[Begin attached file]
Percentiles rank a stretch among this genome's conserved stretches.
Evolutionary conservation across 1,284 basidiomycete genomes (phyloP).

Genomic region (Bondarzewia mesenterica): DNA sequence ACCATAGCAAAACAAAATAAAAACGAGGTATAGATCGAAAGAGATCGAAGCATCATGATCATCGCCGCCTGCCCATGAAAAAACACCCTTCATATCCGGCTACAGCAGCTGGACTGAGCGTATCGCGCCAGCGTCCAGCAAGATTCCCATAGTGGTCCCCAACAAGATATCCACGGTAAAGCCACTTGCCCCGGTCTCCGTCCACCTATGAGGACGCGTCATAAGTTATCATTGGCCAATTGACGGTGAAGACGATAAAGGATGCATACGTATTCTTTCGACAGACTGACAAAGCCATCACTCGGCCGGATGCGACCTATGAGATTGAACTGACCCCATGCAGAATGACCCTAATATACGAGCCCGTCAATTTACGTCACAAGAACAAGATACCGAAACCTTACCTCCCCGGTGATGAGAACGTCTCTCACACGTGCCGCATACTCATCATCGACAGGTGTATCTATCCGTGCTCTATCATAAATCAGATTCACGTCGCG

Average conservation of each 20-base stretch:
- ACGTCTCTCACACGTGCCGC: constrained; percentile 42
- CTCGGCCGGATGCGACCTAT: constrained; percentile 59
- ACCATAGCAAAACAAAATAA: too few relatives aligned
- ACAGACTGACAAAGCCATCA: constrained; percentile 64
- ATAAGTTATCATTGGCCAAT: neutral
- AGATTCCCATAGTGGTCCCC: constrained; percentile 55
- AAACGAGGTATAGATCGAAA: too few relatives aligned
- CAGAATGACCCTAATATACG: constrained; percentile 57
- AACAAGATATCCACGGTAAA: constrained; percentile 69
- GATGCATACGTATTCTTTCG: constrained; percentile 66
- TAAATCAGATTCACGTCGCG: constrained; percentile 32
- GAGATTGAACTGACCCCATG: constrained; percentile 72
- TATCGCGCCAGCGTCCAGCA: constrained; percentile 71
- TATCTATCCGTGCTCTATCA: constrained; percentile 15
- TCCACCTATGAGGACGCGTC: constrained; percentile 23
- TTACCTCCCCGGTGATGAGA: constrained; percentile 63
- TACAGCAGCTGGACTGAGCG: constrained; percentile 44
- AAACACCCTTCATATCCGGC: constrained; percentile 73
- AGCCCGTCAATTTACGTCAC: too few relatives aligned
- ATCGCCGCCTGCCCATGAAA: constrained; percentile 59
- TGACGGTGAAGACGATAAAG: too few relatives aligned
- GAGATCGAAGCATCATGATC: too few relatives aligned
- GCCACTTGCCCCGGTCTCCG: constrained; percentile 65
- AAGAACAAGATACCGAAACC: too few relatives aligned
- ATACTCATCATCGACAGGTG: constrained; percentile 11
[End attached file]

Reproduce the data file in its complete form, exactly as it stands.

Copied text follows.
Percentiles rank a stretch among this genome's conserved stretches.
Evolutionary conservation across 1,284 basidiomycete genomes (phyloP).

Genomic region (Bondarzewia mesenterica): DNA sequence ACCATAGCAAAACAAAATAAAAACGAGGTATAGATCGAAAGAGATCGAAGCATCATGATCATCGCCGCCTGCCCATGAAAAAACACCCTTCATATCCGGCTACAGCAGCTGGACTGAGCGTATCGCGCCAGCGTCCAGCAAGATTCCCATAGTGGTCCCCAACAAGATATCCACGGTAAAGCCACTTGCCCCGGTCTCCGTCCACCTATGAGGACGCGTCATAAGTTATCATTGGCCAATTGACGGTGAAGACGATAAAGGATGCATACGTATTCTTTCGACAGACTGACAAAGCCATCACTCGGCCGGATGCGACCTATGAGATTGAACTGACCCCATGCAGAATGACCCTAATATACGAGCCCGTCAATTTACGTCACAAGAACAAGATACCGAAACCTTACCTCCCCGGTGATGAGAACGTCTCTCACACGTGCCGCATACTCATCATCGACAGGTGTATCTATCCGTGCTCTATCATAAATCAGATTCACGTCGCG

Average conservation of each 20-base stretch:
- ACGTCTCTCACACGTGCCGC: constrained; percentile 42
- CTCGGCCGGATGCGACCTAT: constrained; percentile 59
- ACCATAGCAAAACAAAATAA: too few relatives aligned
- ACAGACTGACAAAGCCATCA: constrained; percentile 64
- ATAAGTTATCATTGGCCAAT: neutral
- AGATTCCCATAGTGGTCCCC: constrained; percentile 55
- AAACGAGGTATAGATCGAAA: too few relatives aligned
- CAGAATGACCCTAATATACG: constrained; percentile 57
- AACAAGATATCCACGGTAAA: constrained; percentile 69
- GATGCATACGTATTCTTTCG: constrained; percentile 66
- TAAATCAGATTCACGTCGCG: constrained; percentile 32
- GAGATTGAACTGACCCCATG: constrained; percentile 72
- TATCGCGCCAGCGTCCAGCA: constrained; percentile 71
- TATCTATCCGTGCTCTATCA: constrained; percentile 15
- TCCACCTATGAGGACGCGTC: constrained; percentile 23
- TTACCTCCCCGGTGATGAGA: constrained; percentile 63
- TACAGCAGCTGGACTGAGCG: constrained; percentile 44
- AAACACCCTTCATATCCGGC: constrained; percentile 73
- AGCCCGTCAATTTACGTCAC: too few relatives aligned
- ATCGCCGCCTGCCCATGAAA: constrained; percentile 59
- TGACGGTGAAGACGATAAAG: too few relatives aligned
- GAGATCGAAGCATCATGATC: too few relatives aligned
- GCCACTTGCCCCGGTCTCCG: constrained; percentile 65
- AAGAACAAGATACCGAAACC: too few relatives aligned
- ATACTCATCATCGACAGGTG: constrained; percentile 11